In interviews, M.I.A. has talked about being influenced by the sounds of Public Enemy bumping through the walls of her childhood flat in London. I also grew up listening to Public Enemy and politically charged hip-hop. (Is there really any hip-hop that isn’t politically charged?) I can remember learning the words to N.W.A.’s “Express Yourself” in sixth grade after discovering the song on a ’90s rap party mix I burned from a friend. I rapped the song to my dad to impress him—he was proud, but also curious if his 12-year-old was listening to Straight Outta Compton. I hadn’t even heard of it, but you can bet I downloaded it on Limewire soon after and immediately learned a hell of a lot about race politics.

Killer Mike still does that for me. His dad was also a police officer, funnily enough. Listen to “Reagan” from his album R.A.P. Music and try not to learn something. In a CNN interview about Ferguson, Mike proclaimed he was a proud “gangsta rapper” before clarifying, with a grin, that he chose his stage name because “I kill microphones, and I trust that people are intelligent enough to get that.” He went on to deliver one of the most insightful interviews on Ferguson I’ve seen to date.

“If I want to understand the dreams of the gentry and the nightmares of the poor in early-19th-century England, I turn to Jane Austen and William Blake,” A.O. Scott writes. “All the news you need about class divisions in Paris and London later in that century can be found in the pages of Balzac, Dickens and Zola. And now? Should we be looking high or low?”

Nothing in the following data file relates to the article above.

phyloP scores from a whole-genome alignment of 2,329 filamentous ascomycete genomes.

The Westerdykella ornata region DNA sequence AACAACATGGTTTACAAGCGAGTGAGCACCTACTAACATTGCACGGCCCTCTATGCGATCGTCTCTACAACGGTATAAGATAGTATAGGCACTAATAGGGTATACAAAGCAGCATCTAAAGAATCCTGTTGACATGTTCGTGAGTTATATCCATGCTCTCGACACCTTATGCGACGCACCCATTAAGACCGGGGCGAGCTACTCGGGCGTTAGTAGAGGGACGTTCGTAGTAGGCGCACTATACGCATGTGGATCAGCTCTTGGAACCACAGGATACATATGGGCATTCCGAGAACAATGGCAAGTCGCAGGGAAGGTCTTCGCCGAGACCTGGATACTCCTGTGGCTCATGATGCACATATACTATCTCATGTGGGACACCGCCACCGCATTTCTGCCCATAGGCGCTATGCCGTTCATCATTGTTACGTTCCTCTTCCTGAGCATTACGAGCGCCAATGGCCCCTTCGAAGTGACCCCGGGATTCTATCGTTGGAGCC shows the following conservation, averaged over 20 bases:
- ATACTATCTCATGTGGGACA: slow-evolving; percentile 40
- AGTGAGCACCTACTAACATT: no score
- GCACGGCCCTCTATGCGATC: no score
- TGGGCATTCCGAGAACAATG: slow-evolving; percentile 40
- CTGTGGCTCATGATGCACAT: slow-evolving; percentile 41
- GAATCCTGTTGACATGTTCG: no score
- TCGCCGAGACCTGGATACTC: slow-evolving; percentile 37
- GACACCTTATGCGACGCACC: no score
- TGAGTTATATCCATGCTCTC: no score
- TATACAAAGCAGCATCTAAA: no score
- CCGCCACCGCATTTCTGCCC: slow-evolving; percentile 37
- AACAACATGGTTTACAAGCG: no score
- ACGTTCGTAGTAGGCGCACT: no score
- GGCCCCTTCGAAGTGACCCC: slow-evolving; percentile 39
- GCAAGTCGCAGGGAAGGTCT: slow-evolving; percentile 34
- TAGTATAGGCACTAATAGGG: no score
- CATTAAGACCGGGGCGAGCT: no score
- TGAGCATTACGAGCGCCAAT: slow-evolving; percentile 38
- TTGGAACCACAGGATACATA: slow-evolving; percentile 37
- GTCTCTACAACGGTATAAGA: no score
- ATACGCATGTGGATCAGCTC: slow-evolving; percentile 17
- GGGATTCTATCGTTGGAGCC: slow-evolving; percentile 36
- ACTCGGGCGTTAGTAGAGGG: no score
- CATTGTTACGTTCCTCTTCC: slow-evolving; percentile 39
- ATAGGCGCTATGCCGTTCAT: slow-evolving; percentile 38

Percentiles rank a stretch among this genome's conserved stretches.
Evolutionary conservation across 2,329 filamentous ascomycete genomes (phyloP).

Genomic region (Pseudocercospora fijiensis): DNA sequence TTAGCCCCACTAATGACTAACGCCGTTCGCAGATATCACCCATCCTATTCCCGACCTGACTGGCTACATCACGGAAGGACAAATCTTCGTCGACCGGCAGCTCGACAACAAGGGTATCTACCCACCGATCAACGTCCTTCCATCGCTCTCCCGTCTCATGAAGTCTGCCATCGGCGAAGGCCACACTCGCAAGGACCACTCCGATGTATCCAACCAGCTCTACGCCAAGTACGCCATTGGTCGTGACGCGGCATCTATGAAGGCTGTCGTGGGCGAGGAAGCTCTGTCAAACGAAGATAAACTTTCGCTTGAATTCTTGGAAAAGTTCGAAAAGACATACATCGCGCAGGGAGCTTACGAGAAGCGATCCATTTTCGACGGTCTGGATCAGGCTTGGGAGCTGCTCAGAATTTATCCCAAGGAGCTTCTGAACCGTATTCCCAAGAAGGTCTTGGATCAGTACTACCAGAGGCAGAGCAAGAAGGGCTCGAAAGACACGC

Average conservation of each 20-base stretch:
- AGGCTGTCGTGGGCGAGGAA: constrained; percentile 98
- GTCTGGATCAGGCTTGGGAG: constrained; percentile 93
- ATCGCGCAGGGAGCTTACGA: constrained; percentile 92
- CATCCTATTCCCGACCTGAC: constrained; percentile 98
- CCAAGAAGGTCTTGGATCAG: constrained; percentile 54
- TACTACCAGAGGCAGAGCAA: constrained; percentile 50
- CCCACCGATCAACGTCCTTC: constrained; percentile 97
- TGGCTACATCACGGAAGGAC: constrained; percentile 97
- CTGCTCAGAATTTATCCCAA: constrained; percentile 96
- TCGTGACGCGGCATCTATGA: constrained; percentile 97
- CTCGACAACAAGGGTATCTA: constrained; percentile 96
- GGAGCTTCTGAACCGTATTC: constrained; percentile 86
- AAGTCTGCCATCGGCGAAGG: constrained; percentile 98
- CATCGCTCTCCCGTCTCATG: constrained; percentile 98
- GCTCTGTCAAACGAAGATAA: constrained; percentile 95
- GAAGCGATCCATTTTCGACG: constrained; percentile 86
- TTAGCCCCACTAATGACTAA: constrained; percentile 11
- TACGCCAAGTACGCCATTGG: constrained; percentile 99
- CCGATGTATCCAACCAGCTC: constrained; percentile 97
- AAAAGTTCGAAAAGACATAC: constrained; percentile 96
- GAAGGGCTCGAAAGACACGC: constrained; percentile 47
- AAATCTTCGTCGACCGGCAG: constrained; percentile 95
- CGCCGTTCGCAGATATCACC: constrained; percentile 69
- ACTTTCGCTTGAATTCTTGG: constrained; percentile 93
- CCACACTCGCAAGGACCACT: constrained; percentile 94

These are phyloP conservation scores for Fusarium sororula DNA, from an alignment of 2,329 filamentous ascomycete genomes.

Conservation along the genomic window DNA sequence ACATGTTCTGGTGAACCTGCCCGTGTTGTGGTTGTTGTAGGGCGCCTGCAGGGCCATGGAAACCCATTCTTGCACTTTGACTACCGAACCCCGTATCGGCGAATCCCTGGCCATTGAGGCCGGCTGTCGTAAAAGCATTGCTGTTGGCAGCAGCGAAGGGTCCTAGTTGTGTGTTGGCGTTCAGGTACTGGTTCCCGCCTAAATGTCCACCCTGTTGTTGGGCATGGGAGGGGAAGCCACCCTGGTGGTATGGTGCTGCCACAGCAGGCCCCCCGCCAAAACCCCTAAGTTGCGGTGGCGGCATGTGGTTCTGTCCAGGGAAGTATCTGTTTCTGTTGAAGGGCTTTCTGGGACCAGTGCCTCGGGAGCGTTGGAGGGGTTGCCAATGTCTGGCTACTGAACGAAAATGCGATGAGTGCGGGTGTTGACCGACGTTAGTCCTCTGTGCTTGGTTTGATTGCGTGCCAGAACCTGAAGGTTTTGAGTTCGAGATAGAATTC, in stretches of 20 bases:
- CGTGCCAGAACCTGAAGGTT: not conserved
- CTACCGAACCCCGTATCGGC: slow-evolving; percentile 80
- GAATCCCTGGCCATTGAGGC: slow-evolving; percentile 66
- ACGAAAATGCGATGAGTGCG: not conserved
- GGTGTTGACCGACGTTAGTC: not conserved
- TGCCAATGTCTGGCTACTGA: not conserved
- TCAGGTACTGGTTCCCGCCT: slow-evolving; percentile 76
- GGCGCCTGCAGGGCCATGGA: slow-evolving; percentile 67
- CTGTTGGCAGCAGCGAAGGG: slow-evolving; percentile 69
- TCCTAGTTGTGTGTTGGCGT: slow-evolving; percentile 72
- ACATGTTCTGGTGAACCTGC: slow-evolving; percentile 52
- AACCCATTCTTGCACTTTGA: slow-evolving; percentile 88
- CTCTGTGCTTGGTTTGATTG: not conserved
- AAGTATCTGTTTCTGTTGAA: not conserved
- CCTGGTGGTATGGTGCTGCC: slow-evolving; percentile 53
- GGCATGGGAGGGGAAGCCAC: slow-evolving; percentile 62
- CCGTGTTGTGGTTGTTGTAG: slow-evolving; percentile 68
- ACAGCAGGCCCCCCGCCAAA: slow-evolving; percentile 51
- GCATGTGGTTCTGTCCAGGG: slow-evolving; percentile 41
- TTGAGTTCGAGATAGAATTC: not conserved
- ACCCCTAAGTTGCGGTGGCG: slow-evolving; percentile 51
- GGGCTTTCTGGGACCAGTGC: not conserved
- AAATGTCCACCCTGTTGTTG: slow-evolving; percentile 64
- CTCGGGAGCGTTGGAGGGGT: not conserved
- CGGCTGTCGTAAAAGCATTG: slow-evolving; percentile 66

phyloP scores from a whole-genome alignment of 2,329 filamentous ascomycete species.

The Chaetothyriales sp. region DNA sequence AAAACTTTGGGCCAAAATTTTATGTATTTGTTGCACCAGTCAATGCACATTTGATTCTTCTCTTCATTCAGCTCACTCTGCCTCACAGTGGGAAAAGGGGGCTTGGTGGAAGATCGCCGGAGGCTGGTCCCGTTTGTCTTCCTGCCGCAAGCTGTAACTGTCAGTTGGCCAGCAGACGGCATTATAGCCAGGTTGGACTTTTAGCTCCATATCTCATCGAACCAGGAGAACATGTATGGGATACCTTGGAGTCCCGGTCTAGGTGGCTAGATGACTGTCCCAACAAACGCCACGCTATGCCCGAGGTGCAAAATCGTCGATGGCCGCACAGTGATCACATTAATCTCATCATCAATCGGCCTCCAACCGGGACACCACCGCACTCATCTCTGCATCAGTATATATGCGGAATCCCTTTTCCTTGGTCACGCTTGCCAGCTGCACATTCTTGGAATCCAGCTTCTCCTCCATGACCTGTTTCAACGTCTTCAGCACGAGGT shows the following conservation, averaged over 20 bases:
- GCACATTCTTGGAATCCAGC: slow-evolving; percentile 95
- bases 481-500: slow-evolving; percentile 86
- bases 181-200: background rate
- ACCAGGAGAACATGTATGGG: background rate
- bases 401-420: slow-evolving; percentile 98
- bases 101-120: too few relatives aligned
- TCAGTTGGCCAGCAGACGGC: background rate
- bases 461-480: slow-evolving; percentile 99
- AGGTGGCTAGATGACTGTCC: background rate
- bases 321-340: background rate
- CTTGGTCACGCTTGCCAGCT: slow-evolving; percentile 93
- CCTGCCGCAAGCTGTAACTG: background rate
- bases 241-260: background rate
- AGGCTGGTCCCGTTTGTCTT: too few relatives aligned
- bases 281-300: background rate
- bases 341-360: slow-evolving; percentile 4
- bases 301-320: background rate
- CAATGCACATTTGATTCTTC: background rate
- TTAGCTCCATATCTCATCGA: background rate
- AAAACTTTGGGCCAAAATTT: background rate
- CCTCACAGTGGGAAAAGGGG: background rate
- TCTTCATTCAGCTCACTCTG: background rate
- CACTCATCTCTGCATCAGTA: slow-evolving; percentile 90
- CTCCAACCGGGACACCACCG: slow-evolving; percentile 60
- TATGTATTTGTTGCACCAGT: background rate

Fifty years from now, if you want to know what 2014 was like in America, listen to Killer Mike’s albums with El-P, performing as the duo Run the Jewels. There’s a reason the first line you hear after you hit play is, “You might wanna record the way you feelin’ like history being made.” Killer Mike even calls out Chuck D about a minute later. Run the Jewels and its sequel will undoubtedly be just as vital a historical record of today’s political, sociological, and economic climate as Straight Outta Compton or It Takes a Nation of Millions to Hold Us Back are indelible records of the realities of America circa 1988—or as Blake’s poems are of early-19th-century England.

As J. Cole says at the beginning of the roundtable, “It’s not anyone’s responsibility to do [what] they don’t want to do, if you don’t feel it. But don’t just act like you care. I don’t want to hear that song.” This I think is the key. Art doesn’t always have to confront the challenges of the times. Sometimes it’s simply an escape. I would call Caribou’s new album Our Love an amazing work of art, but it doesn’t make me think about the world at large, race, inequity, or capitalism. It makes me think about love and dancing—two things that are also important to the human condition. But then as Ken Burns says, “It is not so much a question of should artists address social issues like race and class in their work. For some, it is unavoidable.” And for people like Killer Mike, M.I.A., and a bounty of other contemporary artists (Mykki Blanco, Godspeed You! Black Emperor, Beyonce), this will always be unavoidable.